In the wake of our great pop-cultural reassessment project, where we who have been paying attention reconsider the shitty ways in which celebrities like Britney Spears have been talked about in the press, comes the announcement of a new Paris Hilton memoir. This is either a natural progression or a worst-case scenario or, depending on your level of cynicism, both.
Page Six reports that “the upcoming publication was acquired by Dey Street’s editorial director Carrie Thornton. Dey Street describes Hilton’s memoir as ‘both searingly honest and deeply personal’ and adds, ‘Hilton will share the real Paris Hilton as her celebrity persona evolved.’” Dey Street published Jessica Simpson’s Open Book in 2020, a memoir so well-articulated and apparently candid that it won over people who never so much as thought to turn to Simpson for depth (including me).
“A publishing insider told us when the book was being shopped that it would try and capitalize on ‘the success of Jessica Simpson’s book, and nostalgia for early 2000s-era pop culture,’” adds Page Six.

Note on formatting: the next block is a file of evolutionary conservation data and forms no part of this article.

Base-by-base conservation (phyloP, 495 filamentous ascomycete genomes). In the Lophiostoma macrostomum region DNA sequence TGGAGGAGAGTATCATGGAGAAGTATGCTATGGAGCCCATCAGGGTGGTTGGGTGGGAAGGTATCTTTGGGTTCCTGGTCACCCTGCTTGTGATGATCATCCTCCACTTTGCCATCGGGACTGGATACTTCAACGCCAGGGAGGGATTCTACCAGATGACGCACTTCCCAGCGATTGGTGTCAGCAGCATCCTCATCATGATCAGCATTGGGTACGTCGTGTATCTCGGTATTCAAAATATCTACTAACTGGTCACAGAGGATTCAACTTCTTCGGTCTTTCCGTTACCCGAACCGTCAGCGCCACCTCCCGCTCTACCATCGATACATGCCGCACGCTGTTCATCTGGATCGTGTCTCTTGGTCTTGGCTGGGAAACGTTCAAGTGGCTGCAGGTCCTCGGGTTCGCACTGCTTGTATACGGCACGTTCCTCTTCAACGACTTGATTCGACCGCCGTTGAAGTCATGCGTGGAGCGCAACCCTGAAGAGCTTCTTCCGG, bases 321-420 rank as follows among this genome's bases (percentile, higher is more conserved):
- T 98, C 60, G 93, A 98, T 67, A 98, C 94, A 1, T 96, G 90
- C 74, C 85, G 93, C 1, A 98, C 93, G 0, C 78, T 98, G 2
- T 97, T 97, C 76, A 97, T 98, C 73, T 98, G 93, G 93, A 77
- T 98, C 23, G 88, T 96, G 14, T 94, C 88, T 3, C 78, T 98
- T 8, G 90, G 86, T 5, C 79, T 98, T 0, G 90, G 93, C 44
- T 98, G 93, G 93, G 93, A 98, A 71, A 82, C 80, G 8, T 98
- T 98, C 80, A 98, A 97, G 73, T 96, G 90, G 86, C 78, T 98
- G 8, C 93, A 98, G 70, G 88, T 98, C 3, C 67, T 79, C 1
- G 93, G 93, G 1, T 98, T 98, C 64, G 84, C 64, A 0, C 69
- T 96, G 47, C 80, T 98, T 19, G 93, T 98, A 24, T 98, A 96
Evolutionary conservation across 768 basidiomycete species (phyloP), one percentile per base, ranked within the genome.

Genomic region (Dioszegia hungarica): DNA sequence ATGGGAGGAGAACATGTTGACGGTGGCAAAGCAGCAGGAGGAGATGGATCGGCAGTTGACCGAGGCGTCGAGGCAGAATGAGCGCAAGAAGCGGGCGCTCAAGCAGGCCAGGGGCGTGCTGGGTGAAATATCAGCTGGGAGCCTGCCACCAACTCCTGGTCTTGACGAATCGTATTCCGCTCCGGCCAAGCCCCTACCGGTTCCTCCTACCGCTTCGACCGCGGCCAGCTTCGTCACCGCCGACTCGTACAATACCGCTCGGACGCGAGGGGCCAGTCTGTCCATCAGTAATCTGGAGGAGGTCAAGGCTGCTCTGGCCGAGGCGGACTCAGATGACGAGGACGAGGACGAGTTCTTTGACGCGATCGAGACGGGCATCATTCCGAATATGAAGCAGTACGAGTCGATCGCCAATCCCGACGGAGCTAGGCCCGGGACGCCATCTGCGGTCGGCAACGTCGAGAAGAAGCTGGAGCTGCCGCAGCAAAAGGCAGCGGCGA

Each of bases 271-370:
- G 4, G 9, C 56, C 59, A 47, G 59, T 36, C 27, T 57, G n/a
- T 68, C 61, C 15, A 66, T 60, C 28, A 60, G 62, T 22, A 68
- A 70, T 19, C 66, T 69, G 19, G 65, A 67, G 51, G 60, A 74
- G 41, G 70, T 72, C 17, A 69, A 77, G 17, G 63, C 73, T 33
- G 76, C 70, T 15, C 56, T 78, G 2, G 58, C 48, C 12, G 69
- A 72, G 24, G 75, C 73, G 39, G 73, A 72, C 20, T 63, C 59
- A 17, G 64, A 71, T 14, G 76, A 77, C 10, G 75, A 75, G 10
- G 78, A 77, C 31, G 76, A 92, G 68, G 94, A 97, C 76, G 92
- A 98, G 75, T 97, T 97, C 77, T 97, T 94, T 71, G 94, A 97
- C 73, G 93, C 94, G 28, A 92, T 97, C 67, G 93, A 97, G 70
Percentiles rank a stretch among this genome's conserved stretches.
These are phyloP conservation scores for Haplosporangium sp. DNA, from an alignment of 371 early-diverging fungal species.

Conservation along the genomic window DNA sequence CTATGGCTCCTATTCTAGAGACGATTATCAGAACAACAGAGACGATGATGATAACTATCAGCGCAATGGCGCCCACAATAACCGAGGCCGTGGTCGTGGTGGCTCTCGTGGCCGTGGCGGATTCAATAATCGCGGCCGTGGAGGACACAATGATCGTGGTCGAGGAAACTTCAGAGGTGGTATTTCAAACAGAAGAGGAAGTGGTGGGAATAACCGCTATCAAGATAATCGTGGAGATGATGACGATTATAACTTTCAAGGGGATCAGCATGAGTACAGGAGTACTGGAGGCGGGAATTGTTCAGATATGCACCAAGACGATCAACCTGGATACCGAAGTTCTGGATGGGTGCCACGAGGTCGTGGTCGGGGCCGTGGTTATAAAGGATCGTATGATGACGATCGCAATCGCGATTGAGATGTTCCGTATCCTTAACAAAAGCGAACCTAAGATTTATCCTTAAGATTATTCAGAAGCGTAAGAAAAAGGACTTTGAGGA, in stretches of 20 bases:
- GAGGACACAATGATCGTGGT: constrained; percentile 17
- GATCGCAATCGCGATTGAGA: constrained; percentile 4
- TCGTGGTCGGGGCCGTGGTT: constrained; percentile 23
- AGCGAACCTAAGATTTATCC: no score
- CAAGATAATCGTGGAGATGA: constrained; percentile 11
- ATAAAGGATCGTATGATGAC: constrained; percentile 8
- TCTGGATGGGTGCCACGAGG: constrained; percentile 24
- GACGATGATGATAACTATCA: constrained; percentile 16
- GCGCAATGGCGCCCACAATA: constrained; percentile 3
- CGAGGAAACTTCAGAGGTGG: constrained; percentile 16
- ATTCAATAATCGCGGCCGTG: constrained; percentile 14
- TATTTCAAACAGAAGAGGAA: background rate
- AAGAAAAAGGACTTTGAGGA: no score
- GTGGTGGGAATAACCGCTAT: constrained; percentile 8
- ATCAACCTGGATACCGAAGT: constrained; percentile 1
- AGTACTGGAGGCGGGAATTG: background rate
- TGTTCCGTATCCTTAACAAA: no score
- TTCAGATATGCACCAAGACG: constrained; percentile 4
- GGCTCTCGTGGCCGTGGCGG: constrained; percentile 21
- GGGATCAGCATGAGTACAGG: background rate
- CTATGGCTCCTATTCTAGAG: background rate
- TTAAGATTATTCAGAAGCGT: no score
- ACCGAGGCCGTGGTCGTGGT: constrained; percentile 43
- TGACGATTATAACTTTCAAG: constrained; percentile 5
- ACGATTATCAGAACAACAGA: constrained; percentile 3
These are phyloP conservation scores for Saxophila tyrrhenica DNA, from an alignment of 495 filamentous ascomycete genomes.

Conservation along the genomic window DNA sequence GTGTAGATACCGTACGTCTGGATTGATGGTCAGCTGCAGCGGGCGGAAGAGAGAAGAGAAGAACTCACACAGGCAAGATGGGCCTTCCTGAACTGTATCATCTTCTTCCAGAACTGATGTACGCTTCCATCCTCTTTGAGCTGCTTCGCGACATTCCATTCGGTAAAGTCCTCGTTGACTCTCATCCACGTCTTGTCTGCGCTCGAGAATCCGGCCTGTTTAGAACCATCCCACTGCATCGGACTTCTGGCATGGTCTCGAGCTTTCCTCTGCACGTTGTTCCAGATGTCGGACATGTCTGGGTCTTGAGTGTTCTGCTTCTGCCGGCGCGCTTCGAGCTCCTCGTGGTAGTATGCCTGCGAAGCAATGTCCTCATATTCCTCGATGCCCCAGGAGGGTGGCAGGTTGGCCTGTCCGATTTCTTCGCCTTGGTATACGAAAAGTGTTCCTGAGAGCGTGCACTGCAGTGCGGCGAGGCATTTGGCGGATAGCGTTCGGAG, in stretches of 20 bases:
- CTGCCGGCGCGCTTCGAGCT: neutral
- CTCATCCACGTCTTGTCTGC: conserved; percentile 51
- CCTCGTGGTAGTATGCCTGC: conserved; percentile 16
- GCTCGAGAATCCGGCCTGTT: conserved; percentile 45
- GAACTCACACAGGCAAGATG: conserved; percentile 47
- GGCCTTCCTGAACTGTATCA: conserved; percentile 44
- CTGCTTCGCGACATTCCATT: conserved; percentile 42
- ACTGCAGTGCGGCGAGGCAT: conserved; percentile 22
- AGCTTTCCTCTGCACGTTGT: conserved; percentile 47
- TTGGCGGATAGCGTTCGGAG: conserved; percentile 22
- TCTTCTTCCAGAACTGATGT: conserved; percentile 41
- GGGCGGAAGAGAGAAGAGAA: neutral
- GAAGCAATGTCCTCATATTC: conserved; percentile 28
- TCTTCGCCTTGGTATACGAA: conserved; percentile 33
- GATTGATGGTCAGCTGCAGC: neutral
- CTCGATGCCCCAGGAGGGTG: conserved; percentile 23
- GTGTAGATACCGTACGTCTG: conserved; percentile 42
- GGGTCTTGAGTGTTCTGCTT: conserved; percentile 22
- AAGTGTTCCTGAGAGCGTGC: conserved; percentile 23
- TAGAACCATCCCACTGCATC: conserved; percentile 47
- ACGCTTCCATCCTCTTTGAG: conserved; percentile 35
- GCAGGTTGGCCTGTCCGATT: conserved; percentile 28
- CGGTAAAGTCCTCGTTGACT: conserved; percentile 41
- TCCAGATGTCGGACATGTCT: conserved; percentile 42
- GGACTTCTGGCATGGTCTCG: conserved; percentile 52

But as we atone as a culture for our past misdeeds, I wonder if Hilton will follow suit. Things like her expressed toxicity about Kim Kardashian’s body and her support for Trump (including initially claiming the women who accused him of sexual assault were “just trying to get attention and get fame,” which she later apologized for) have been left out of the conversation as Hilton re-endears herself to culture via her podcast and last year’s YouTube documentary This Is Paris. Most egregious was her repeated use of the n-word on camera, a potential career-ender when it happens once in this day and age regardless of the context, let alone several times as an intentional slur. Hilton is in the odd position of having been unfairly smeared (slut-shamed over her sex tape, which she contends was released by her ex without her consent and thus is revenge porn) while essentially given a pass by the mainstream media for that which she should be held accountable. Add onto this the sleight of hand present in her claims that she’s been misunderstood for so long while actively taking part in said misdirection by playing a baby-voiced character that is not the real Paris, and you have a public figure who is either incredibly complicated or exactingly selective in terms of her presentation. A good book will distinguish between the two and take the time necessary to dissect the former. Let’s see if Hilton’s self-awareness and humility are up for the challenge.